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To investigate the underlying mechanism associated with JB-induced apoptosis of gastric cancer, we checked the expression of regulatory molecules associated with the mitochondrial apoptosis pathway. The results are shown in Figure 5B and Supplementary Figure S2. The expression of BCL-2 was visibly decreased, and the expression of BAX was increased compared with the control. Additionally, JB treatment-induced Cytochrome c release from mitochondria and up-regulated the expression of Cleaved Caspase-9 and -3 proteins. Taken together, our results suggested that JB induced apoptosis in gastric cancer cell MKN45 via the mitochondrial pathway.

JB inhibited tumor growth in the xenograft mouse model

To further confirm the antitumor effect of JB in vivo, we transplanted MKN45 cells into nude mice to study whether JB could suppress tumor growth in vivo (Figure 6A). The tumor weight (Figure 6B) and volume (Figure 6C) were greatly decreased in mice treated with JB medium- and high-dose group (20 and 40 mg/kg) compared with the control group. However, no significant difference was observed between mice treated with the low-dose group and the control group. In addition, all of the nude mice bearing tumors survived during the treatment. Compared with the control, the body weight significantly decreased in the high-dose group; however, there was no significant difference in the low- and medium-dose groups (Figure 6D).

JB inhibited tumor growth in the xenograft mouse model

Figure 6
JB inhibited tumor growth in the xenograft mouse model

MKN45 cells were implanted into the armpit of nude mice. Tumor-bearing mice were treated with JB (10, 20, and 40 mg/kg per day) for 2 weeks. (A) The photograph of the dissected tumors. (B) Tumor weights measured after tumor dissection. (C) Tumor volume was recorded during the treatment and growth curves were constructed. (D) Body weight was measured during the treatment and plotted. Data are expressed as means ± SD (n=10). *P<0.05, **P<0.01 compared with the control group.

Figure 6
JB inhibited tumor growth in the xenograft mouse model

MKN45 cells were implanted into the armpit of nude mice. Tumor-bearing mice were treated with JB (10, 20, and 40 mg/kg per day) for 2 weeks. (A) The photograph of the dissected tumors. (B) Tumor weights measured after tumor dissection. (C) Tumor volume was recorded during the treatment and growth curves were constructed. (D) Body weight was measured during the treatment and plotted. Data are expressed as means ± SD (n=10). *P<0.05, **P<0.01 compared with the control group.

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E. fischeriana Steud has been used as a Chinese medicine remedy for cancer [5]. According to the literature, diterpenoids are the major components of E. fischeriana Steud [7–8]. However, little research has been reported on anticancer effects and mechanisms of the diterpenoids. JB is an ent-abietane-type diterpenoid from the plant. In the present study, we revealed JB inhibited the growth of MKN45 cells in vitro and suppressed tumor growth in nude mice in vivo. Subsequently, we investigated the anticancer molecular mechanism of JB.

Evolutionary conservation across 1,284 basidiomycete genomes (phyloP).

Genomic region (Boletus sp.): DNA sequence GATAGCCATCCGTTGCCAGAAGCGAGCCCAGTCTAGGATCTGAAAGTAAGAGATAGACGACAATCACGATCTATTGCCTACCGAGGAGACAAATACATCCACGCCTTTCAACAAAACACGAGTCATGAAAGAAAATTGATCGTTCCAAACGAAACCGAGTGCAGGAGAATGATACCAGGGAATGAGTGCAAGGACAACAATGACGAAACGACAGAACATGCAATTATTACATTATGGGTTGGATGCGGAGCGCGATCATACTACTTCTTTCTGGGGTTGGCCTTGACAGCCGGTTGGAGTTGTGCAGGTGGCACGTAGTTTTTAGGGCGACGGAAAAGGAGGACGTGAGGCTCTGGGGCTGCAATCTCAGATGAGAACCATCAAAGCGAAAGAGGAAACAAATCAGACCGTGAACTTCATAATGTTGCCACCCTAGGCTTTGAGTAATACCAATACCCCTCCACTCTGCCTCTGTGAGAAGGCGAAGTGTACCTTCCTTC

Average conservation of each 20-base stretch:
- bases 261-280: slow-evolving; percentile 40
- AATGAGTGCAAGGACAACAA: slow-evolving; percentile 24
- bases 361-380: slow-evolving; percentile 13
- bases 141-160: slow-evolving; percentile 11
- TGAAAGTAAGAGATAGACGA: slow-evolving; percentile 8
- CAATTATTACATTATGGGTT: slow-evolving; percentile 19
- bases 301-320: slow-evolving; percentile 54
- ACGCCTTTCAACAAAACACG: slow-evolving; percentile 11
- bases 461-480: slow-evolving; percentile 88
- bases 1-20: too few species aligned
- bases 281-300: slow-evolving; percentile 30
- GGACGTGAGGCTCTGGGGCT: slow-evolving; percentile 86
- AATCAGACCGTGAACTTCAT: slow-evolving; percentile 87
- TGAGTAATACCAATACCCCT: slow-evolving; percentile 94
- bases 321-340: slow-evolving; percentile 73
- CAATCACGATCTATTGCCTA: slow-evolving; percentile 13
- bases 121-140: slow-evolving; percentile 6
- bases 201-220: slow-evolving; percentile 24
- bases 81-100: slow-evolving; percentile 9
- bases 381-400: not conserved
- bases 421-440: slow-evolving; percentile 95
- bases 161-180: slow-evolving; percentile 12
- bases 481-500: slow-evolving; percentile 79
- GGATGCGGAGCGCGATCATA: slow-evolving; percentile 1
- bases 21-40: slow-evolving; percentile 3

The unlimited proliferation is the most important biological characteristic of malignant tumor cells [13]. JB was found to inhibit the clone formation and DNA biosynthesis of MKN45 cells. These results suggested that JB can interfere with cell proliferation. Cell proliferation is achieved through the cell cycle. Rapid cell cycle progression is one of the hallmarks of cancer [14]. Therefore, targeting the cell cycle has been considered an anticancer therapeutic strategy [15]. We observed that JB arrested the cell cycle at the S phase. The cell cycle is controlled by cyclins and cyclin-dependent protein kinases (CDKs) [16]. Different cyclin proteins are expressed at different stages of the cell cycle and bind to the corresponding CDKs to form Cyclin-CDK complexes that promote cell cycle progression. Cyclin A-CDK2 plays an important role in the regulation of S to G2 phase transition [17]. CDC25A has been shown to induce activation of Cyclin A-CDK2 complexes [18]. We found JB down-regulated CDK2, Cyclin A, and CDC25A protein levels. The above results suggested that JB inhibited cell proliferation by inducing S arrest in gastric cancer cells.

However, the molecular mechanism underlying JB-induced S-phase arrest in MKN45 cells remains poorly understood. DNA is the carrier of genetic information in nearly all living things. Numerous anticancer drugs induce DNA damage and checkpoint kinases, which cause cell cycle arrest, such as cisplatin, and camptothecin [19–22]. We speculated that JB might induce DNA damage in MKN45 cells. γ-H2AX can be used as a biomarker for DNA damage. Hence, we detected the levels of the γ-H2AX in JB-treated MKN45 cells by immunofluorescent staining and western blot analysis. We observed an increase in expression of γH2AX in MKN45 cells after JB treatment. These results indicated that JB induced massive DNA damage. ATR-CHK1 DNA damage response pathway plays a significant role in the regulation of S-phase arrest [23,24]. CHK1 is known to regulate the stability of CDC25A [25–27]. Based on the results of our study, we conjectured that the ATR-CHK1 pathway may be involved in JB-induced S-phase arrest. Thus, we first monitored the activation status of ATR and CHK1 after JB treatment by western blot analysis. Results showed that JB induced phosphorylation of ATR and CHK1 at the Thr1989 and Ser 345 site, respectively. Thus, these data demonstrated that JB induced S-phase cell cycle arrest in MKN45 cells by activating the ATR-CHK1 DNA damage checkpoint pathway.